Meet our April 2014 LEAP finalist, lighting designer Julie Morringello! Julie’s beautiful works are perfect for brightening up a freshly spring-cleaned home and will be on sale in the SCC store through June 2014.
SCC: Tell us about your work.
My background is in furniture design and woodworking, but a few years ago I felt the need to shake things up a bit in the studio and I decided to focus on making light fixtures. I consider lighting to be an extension of furniture, but with different functional requirements, which I find refreshing. Lighting offers me the opportunity to work with a wide variety materials and its scale is smaller, which has all kinds of practical advantages.
I make most parts of my lights by hand, using things like punches, razor blades and other specialized cutting tools, as well as large industrial machinery such as saws and sanders. A few of the lamp components are laser cut, for which I create computer-generated drawings. I also use the computer for refining shapes and making templates, and for anything math- or scale-related.
Recently I’ve been experimenting with a variety of sheet goods, such as wood veneers, plastics, and non-woven fabrics. One of the things I love about sheet goods is their potential for transformation. What at first seems floppy and two-dimensional can become something wonderfully sculptural. The addition of light further emphasizes a sheet’s thinness and translucency, and adds another layer of transformation.
I try to find a balance between my desire to express a material’s sculptural qualities and the many practical considerations required to create a functional light fixture. My goal is to create what I think of as “elegant solutions”. A successful light, or any other object I make, will address a lot of competing aspects in a thoughtful and satisfying way – both for myself, in relation to the process of creating it, as well as for the person who will own and use it.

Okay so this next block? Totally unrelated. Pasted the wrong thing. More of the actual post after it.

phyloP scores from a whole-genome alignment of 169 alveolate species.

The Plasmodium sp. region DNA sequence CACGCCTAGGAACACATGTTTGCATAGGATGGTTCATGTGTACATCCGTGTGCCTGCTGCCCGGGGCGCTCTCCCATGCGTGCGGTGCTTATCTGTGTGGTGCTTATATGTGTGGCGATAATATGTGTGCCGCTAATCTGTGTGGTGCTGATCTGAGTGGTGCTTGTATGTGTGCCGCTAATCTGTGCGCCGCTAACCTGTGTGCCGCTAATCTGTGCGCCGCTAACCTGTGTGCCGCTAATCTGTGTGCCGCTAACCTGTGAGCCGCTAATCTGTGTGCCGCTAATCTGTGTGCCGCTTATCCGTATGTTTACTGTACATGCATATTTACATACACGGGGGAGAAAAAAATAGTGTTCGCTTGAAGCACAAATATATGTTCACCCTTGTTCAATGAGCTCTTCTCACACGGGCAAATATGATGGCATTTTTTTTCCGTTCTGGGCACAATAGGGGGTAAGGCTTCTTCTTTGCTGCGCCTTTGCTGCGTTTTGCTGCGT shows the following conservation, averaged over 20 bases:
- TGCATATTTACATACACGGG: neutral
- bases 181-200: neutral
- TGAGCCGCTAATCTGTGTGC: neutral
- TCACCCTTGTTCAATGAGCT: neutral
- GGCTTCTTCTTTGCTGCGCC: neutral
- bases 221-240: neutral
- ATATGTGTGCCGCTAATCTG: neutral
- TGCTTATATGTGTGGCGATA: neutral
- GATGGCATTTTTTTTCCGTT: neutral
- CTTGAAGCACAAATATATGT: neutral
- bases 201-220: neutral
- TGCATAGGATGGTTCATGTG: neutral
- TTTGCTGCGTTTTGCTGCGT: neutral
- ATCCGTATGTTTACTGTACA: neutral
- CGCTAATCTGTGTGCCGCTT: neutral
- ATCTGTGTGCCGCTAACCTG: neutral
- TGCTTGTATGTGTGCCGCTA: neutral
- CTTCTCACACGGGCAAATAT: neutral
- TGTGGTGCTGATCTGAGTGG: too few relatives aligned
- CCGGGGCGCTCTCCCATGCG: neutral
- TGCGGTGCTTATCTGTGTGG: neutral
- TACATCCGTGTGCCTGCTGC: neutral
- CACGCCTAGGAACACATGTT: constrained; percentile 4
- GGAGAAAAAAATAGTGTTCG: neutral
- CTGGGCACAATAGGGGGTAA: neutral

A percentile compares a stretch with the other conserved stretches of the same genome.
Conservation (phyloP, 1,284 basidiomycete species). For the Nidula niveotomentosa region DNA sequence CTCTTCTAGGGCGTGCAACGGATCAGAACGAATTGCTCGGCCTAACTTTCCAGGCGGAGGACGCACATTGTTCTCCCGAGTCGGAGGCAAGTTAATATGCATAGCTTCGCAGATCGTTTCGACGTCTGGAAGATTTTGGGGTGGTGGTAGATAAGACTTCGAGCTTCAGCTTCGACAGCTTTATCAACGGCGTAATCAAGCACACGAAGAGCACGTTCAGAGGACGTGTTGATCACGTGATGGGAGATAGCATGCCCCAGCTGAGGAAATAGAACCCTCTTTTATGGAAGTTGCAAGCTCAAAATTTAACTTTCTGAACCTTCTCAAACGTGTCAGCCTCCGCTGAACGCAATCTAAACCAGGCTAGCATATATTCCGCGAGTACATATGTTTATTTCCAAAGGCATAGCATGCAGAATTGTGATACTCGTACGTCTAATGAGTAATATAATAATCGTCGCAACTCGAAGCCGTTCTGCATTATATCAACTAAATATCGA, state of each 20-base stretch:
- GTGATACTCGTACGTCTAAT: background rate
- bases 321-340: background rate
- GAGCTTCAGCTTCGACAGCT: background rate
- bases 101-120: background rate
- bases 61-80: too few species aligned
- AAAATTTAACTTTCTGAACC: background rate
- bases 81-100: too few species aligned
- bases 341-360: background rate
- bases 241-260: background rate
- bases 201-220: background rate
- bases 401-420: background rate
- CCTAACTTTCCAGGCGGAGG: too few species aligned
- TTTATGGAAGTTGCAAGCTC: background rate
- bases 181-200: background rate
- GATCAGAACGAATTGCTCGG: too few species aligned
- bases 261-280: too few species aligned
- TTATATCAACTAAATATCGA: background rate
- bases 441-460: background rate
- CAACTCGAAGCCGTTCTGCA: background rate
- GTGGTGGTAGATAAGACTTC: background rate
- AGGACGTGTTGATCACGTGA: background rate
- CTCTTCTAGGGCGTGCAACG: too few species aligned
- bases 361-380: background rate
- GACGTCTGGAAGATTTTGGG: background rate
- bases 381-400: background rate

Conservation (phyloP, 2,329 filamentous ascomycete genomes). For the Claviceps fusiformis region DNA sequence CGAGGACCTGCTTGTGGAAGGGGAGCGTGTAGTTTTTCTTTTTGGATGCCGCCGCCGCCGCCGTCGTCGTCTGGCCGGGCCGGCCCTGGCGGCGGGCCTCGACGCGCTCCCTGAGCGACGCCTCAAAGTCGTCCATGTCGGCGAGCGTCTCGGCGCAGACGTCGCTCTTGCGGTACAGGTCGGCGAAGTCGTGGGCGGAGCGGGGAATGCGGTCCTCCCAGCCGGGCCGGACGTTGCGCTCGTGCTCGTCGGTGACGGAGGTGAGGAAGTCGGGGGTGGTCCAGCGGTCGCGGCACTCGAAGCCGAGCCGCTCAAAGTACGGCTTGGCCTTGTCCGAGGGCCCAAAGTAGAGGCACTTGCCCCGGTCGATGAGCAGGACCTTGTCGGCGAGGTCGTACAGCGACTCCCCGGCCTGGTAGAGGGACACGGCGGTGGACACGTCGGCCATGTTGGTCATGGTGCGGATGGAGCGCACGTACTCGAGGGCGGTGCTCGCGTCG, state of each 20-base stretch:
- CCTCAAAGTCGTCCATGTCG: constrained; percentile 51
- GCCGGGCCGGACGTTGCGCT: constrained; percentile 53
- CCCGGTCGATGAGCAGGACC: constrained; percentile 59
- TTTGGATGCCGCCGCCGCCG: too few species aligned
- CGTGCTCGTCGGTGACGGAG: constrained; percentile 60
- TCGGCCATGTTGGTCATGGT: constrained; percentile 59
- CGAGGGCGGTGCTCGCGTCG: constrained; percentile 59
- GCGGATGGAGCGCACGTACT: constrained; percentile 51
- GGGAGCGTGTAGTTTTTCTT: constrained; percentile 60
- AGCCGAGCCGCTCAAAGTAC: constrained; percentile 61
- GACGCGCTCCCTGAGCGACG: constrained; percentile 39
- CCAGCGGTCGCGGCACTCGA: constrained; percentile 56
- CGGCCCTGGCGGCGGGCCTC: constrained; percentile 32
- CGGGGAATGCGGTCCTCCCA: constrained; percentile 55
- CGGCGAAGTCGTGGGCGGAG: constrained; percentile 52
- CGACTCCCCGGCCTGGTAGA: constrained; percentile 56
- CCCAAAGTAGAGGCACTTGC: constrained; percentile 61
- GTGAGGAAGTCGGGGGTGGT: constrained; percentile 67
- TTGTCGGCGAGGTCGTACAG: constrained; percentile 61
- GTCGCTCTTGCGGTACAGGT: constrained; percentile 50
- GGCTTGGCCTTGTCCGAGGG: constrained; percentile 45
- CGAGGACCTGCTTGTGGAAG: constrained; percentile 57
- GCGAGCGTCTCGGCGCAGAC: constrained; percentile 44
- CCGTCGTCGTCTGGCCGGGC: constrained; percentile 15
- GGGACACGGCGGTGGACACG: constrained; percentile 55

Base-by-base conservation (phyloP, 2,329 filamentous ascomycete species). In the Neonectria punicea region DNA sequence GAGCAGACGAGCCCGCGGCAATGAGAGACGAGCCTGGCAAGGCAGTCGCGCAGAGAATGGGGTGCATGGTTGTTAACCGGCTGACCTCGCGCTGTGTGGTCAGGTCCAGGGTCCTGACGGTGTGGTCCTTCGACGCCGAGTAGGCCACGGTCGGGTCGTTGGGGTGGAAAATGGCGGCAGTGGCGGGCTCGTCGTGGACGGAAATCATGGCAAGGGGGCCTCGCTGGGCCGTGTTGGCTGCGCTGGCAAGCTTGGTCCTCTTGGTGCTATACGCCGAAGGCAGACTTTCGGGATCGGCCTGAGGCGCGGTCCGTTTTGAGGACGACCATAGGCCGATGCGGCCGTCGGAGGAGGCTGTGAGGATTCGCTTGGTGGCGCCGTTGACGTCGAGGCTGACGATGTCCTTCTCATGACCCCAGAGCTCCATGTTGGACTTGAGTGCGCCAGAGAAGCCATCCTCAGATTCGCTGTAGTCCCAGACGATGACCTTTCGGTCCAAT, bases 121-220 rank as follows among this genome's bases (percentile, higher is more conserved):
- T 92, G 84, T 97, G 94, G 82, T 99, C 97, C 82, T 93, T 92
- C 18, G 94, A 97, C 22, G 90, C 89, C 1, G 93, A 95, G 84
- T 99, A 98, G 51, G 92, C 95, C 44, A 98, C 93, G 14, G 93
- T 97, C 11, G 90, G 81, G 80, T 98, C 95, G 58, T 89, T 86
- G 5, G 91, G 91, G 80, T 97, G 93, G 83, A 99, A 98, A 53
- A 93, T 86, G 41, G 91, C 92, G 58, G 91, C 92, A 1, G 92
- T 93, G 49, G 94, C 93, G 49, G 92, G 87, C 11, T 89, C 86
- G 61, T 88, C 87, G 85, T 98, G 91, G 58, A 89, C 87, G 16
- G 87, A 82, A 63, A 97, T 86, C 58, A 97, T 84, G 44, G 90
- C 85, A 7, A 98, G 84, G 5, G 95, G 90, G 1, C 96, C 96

SCC: Tell us about your training/education/special mentors.
As I child I loved to draw and to make things. I had a dollhouse, and I was so frustrated by the cost and poor design of the kits found at our local hobby shop that I started making my own furniture out of balsa wood. An architectural modelmaker and friend of my parents saw what I’d done and asked me to work for him, making trees for the models. It was the best afterschool job ever. When it was time to start thinking about college, one of the guys at the shop said, “You should go to art school.” I thought that sounded like a great idea.
When I took my first look at the Rhode Island School of Design furniture studio, I had a visceral reaction – I knew then and there exactly what I wanted to do. Unfortunately at that time there was no undergraduate furniture program, so I majored in industrial design and spent as much of my time in the furniture studio as I could. Later on I did go back to get a graduate degree. Rosanne Somerson, now the acting President of RISD, was an important mentor and friend, and she founded the hugely successful RISD undergraduate furniture program.
SCC: Why were you drawn to light fixtures?
I’m interested in the objects and the environments we build for ourselves; the useful items we make for living, our architecture and interior environments. I like the relationship that furniture has to the human body and I enjoy working within (and sometimes intentionally outside of) those parameters.
SCC: What inspires you?
I’m a materials junkie. There’s nothing I like more than experimenting with a new material – discovering its strengths and weaknesses and figuring out what it wants to do or be, and then coming up with interesting ways to join one material to another…oh, and travel for sure. I recently spent three months in East Africa and that experience is going to keep me going for years…
SCC: What’s the best piece of advice you’ve received as a new artist?
Work hard and keep at it!
SCC: What advice do you have for others considering a career in the arts?
As a professional artist, designer, or craftsperson, your creativity is literally one of your most valuable assets. You musn’t neglect it. It’s important to figure out what feeds you and what you need to thrive, and be sure you take the time to do those things.